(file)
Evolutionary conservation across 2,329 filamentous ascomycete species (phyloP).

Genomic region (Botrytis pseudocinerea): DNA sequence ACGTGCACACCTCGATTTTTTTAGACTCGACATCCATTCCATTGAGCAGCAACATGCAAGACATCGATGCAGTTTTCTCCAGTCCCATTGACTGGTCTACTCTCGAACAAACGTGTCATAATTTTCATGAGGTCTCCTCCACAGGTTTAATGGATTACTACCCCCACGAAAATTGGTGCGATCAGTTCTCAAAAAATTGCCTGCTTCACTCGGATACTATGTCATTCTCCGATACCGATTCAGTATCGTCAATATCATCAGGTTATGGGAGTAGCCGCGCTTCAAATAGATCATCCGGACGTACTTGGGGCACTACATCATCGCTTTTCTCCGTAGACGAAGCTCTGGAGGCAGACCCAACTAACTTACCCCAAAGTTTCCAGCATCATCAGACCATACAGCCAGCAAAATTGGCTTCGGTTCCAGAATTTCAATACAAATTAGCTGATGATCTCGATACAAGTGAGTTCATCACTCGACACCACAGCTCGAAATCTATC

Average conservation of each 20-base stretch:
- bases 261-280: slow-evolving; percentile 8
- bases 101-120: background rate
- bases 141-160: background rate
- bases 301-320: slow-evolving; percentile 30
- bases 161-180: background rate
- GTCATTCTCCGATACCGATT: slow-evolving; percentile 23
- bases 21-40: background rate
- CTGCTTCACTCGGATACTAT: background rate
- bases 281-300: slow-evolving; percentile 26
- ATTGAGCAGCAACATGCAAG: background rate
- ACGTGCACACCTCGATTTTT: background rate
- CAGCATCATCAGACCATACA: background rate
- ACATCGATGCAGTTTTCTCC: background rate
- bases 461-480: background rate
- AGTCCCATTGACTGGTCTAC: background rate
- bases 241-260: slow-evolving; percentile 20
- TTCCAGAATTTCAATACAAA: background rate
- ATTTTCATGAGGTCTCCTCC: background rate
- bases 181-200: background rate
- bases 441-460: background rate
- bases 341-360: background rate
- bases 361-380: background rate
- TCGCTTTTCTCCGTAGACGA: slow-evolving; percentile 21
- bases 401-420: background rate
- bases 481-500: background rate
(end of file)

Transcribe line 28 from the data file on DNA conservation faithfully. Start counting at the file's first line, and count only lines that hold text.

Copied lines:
- bases 481-500: background rate